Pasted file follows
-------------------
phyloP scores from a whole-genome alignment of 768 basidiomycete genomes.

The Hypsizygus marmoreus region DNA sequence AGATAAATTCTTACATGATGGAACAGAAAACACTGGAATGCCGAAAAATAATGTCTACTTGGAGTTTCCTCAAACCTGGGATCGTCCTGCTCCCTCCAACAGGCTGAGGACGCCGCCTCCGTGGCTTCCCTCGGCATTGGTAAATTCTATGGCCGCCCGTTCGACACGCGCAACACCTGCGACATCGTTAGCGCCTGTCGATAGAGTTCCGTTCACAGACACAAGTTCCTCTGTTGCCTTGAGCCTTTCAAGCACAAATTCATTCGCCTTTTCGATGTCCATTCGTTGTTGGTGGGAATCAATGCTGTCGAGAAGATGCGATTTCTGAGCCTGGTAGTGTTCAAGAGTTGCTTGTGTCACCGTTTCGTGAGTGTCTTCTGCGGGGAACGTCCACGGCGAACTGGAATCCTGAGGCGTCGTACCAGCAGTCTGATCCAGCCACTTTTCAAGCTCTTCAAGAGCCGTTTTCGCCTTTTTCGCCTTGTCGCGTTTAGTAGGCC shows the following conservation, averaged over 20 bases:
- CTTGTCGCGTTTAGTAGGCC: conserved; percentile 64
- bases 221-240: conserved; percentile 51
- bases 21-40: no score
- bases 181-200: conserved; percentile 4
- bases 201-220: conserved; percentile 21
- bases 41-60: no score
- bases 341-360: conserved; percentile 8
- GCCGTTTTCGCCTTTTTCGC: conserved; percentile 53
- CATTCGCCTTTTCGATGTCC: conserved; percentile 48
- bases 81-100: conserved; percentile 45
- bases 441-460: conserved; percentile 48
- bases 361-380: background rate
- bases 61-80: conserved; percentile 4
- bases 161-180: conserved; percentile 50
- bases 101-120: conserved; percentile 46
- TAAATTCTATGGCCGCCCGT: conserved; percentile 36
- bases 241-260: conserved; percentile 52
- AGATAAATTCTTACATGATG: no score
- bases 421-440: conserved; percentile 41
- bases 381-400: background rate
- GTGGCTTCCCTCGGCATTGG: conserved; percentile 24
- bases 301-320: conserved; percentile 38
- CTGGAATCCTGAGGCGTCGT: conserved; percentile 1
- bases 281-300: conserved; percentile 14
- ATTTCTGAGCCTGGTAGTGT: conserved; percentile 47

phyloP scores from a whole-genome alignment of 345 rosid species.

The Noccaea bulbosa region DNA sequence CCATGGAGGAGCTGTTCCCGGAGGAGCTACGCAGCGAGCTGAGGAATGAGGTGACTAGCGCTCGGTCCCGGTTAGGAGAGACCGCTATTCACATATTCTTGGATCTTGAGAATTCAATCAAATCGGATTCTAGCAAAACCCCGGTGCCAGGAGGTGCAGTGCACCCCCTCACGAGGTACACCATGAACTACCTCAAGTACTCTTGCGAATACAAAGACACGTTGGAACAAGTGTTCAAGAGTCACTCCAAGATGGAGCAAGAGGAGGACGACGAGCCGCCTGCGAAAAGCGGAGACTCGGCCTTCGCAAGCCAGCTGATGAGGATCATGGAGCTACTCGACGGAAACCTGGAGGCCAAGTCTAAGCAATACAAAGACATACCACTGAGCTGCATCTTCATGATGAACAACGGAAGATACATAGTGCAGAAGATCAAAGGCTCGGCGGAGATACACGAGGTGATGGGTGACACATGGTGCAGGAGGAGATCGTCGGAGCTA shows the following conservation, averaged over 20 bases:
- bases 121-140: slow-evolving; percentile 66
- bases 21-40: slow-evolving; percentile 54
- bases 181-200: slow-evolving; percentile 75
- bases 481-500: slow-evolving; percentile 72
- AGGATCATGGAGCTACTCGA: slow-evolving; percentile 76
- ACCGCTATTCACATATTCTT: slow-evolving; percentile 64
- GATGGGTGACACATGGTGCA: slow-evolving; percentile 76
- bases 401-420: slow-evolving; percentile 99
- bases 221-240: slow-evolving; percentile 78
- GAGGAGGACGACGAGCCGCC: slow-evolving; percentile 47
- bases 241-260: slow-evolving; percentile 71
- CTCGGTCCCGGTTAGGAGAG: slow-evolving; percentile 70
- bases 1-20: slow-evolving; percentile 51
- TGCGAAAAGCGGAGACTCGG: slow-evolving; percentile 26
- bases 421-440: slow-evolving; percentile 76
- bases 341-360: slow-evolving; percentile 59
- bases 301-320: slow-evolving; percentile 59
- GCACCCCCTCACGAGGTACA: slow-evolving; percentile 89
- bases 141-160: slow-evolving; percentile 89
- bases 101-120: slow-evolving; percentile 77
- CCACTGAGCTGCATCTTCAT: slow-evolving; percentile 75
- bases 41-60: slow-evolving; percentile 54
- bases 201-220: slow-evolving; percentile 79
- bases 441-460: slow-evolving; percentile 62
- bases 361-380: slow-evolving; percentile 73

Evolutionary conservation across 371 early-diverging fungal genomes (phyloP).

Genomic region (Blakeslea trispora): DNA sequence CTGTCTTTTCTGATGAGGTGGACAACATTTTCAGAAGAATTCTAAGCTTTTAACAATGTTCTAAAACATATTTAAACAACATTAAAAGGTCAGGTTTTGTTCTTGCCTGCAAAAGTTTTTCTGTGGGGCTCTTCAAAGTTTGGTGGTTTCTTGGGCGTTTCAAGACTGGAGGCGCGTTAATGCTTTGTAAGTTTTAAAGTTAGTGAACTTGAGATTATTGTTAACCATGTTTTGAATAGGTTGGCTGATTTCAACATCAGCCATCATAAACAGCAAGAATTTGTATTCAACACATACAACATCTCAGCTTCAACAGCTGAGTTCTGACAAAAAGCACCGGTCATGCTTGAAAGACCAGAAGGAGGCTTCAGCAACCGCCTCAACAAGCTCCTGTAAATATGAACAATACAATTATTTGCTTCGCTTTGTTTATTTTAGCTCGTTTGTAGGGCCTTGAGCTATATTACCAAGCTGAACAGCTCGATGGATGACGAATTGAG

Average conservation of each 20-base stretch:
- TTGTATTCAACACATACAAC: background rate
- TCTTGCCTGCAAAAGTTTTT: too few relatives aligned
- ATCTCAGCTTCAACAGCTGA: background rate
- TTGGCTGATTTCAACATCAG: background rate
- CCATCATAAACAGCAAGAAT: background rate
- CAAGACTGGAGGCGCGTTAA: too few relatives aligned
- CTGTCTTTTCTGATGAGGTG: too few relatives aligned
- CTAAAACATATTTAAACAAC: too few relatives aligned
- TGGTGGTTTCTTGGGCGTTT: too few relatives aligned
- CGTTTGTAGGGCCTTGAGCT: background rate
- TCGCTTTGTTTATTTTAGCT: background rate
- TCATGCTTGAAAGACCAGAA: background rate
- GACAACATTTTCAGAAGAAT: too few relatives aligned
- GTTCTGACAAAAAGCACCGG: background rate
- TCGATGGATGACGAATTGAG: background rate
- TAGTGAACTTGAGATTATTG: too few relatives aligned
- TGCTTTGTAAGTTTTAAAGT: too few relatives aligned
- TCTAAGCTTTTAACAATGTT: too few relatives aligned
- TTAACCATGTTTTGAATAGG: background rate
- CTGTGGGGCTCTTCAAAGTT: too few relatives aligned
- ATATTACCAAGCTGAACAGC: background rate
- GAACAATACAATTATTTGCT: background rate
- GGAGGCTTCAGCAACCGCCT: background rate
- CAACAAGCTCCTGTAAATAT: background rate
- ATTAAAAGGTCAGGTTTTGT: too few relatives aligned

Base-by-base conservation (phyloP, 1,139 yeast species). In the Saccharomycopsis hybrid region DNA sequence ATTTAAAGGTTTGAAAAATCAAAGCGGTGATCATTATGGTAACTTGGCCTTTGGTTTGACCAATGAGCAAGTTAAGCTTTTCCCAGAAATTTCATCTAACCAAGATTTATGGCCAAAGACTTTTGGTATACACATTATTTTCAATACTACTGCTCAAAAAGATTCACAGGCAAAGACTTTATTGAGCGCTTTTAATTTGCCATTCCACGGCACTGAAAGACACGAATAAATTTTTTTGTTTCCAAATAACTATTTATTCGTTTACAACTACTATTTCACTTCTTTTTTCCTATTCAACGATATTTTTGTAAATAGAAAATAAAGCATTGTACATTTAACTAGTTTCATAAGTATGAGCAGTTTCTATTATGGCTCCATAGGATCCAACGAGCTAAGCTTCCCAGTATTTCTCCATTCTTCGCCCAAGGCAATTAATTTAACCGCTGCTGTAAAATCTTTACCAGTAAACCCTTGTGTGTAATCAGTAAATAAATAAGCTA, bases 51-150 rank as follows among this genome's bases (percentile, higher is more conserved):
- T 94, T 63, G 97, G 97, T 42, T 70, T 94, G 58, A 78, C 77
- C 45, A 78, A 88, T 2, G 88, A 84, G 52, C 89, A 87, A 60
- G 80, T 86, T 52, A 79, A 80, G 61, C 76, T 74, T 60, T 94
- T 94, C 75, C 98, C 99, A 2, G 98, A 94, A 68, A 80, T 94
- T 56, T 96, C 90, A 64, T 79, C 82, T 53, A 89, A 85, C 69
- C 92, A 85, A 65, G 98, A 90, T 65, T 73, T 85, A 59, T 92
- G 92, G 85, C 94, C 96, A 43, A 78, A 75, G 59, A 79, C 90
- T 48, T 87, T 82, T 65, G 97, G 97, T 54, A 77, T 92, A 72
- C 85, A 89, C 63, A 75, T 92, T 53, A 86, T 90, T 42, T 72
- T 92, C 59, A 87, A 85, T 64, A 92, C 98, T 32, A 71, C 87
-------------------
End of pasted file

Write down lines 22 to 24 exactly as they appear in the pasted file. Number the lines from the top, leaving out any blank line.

- bases 381-400: background rate
- GTGGCTTCCCTCGGCATTGG: conserved; percentile 24
- bases 301-320: conserved; percentile 38